David Bourget (Western Ontario)
David Chalmers (ANU, NYU)
Rafael De Clercq
Ezio Di Nucci
Jonathan Jenkins Ichikawa
Jack Alan Reynolds
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European Journal of Philosophy 20 (1):91-108 (2012)
One of the aims of Spinoza's Tractatus Theologico-Politicus is to vindicate the view that philosophy and theology are separate forms of enquiry, neither of which has any authority over the other. However, many commentators have objected that this aspect of his project fails. Despite his protestations to the contrary, Spinoza implicitly gives epistemological precedence to philosophy. I argue that this objection misunderstands the nature of Spinoza's position and wrongly charges him with inconsistency. To show how he can coherently allow both that theology and philosophy employ independent epistemological standards, and that philosophy is epistemologically superior to theology, we need to step back from the immediate disputes to which the Tractatus is a response and examine a Ciceronian distinction on which Spinoza indirectly draws. As well as enabling us to vindicate Spinoza's position, it places his alleged naturalism in a new light and portrays philosophizing as a form of piety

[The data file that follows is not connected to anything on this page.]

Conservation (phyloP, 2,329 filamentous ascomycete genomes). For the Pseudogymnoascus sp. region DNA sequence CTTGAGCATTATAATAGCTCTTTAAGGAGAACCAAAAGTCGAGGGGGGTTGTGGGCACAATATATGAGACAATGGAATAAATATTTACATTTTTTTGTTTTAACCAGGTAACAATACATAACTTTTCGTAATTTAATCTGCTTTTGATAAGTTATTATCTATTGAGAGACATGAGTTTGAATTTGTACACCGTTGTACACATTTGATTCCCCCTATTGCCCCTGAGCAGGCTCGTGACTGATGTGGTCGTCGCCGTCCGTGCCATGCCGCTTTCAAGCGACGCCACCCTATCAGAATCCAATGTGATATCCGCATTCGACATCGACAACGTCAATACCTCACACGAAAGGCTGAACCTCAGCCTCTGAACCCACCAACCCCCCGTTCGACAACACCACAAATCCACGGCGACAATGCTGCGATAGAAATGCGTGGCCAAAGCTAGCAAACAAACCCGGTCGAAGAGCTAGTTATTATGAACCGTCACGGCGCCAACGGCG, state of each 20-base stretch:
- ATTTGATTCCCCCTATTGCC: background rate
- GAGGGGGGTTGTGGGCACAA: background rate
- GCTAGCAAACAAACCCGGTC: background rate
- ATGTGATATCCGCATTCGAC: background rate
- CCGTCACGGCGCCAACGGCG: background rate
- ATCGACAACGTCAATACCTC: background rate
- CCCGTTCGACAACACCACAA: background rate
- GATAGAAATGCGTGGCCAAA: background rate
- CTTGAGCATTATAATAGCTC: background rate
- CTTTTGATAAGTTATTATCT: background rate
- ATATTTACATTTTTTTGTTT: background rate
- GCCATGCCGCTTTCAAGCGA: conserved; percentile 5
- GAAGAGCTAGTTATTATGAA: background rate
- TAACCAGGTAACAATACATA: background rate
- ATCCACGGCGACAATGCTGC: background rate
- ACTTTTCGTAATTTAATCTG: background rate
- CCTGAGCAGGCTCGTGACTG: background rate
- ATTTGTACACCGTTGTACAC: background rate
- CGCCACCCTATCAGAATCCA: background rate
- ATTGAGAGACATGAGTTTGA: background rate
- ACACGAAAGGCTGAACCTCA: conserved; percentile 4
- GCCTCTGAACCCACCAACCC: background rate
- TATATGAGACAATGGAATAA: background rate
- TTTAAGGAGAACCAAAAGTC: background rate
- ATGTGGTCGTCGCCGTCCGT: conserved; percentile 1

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References found in this work BETA
Jonathan I. Israel (2001). Radical Enlightenment: Philosophy and the Making of Modernity, 1650-1750. Oxford University Press.
Stuart Hampshire (2005). Spinoza and Spinozism. Clarendon Press.
Stephen Philip Menn (1998). Descartes and Augustine. Cambridge University Press.
Steven Nadler (1999). Spinoza a Life. Monograph Collection (Matt - Pseudo).
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